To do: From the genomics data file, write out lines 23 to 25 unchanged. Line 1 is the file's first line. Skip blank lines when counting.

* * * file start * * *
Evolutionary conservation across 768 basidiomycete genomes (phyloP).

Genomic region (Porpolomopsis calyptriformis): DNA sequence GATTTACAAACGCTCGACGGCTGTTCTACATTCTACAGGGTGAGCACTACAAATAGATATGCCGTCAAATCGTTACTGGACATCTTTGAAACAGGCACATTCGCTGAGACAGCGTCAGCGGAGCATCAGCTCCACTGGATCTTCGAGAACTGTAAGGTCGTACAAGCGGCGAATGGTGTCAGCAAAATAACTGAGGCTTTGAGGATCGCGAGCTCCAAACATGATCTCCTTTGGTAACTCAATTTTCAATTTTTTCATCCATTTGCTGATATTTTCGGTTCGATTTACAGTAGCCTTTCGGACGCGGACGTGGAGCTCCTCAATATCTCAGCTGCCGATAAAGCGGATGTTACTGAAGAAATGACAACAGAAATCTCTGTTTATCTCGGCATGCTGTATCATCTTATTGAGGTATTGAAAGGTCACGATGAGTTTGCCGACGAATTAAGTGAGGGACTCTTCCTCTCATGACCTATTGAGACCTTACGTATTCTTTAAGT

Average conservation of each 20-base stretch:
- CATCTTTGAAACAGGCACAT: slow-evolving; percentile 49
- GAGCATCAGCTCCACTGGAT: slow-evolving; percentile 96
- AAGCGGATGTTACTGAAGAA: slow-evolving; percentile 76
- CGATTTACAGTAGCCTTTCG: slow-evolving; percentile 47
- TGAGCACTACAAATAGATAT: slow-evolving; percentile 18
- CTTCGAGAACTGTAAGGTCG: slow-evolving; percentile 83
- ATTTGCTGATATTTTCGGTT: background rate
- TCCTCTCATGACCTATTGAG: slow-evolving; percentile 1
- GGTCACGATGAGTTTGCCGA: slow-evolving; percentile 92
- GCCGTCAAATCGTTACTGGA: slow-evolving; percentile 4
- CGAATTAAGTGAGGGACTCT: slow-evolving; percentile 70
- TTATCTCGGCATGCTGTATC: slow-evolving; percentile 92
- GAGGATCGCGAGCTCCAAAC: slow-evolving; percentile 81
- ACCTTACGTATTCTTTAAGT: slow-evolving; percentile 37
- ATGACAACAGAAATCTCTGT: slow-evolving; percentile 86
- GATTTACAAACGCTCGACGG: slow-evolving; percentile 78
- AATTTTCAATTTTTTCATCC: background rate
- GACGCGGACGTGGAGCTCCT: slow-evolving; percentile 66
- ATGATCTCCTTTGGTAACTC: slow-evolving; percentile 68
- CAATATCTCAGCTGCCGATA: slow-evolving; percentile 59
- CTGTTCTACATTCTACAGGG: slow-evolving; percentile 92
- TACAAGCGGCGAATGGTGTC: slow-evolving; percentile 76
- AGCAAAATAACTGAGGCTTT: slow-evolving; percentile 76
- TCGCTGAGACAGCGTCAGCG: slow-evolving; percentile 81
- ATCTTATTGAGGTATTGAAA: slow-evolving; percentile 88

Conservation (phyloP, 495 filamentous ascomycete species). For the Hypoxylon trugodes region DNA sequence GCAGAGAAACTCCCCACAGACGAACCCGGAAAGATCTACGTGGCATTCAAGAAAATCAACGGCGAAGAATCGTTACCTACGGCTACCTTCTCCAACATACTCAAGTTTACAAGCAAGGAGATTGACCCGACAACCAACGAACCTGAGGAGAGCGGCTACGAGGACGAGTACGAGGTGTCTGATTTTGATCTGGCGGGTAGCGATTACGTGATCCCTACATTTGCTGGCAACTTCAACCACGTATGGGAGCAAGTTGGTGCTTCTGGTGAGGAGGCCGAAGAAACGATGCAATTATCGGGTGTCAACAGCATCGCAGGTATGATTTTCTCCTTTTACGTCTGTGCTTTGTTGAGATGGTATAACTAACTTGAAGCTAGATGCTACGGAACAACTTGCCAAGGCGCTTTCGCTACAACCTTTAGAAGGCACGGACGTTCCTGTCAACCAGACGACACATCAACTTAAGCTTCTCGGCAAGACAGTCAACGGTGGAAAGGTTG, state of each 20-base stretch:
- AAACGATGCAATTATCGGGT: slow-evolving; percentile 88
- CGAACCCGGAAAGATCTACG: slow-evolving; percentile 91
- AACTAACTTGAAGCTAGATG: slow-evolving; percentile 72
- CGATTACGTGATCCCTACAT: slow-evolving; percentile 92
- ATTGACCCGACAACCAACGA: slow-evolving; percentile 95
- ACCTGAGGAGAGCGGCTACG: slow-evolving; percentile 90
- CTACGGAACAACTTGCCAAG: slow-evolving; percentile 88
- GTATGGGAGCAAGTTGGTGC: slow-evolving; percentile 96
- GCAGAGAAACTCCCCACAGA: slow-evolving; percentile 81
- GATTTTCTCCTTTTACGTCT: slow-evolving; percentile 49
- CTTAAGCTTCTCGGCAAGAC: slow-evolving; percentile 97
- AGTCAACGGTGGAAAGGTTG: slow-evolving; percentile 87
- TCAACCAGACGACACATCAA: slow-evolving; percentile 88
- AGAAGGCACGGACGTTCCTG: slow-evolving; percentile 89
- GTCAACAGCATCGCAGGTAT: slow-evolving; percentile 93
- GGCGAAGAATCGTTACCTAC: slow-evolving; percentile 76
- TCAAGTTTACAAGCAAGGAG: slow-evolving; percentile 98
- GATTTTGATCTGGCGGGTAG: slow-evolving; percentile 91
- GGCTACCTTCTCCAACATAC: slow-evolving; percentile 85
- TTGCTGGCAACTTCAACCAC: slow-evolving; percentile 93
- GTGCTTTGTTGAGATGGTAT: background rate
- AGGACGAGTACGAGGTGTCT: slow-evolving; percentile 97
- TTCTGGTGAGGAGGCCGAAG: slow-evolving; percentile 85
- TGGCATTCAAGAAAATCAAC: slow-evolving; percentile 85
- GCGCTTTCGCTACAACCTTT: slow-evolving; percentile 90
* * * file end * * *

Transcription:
- CAATATCTCAGCTGCCGATA: slow-evolving; percentile 59
- CTGTTCTACATTCTACAGGG: slow-evolving; percentile 92
- TACAAGCGGCGAATGGTGTC: slow-evolving; percentile 76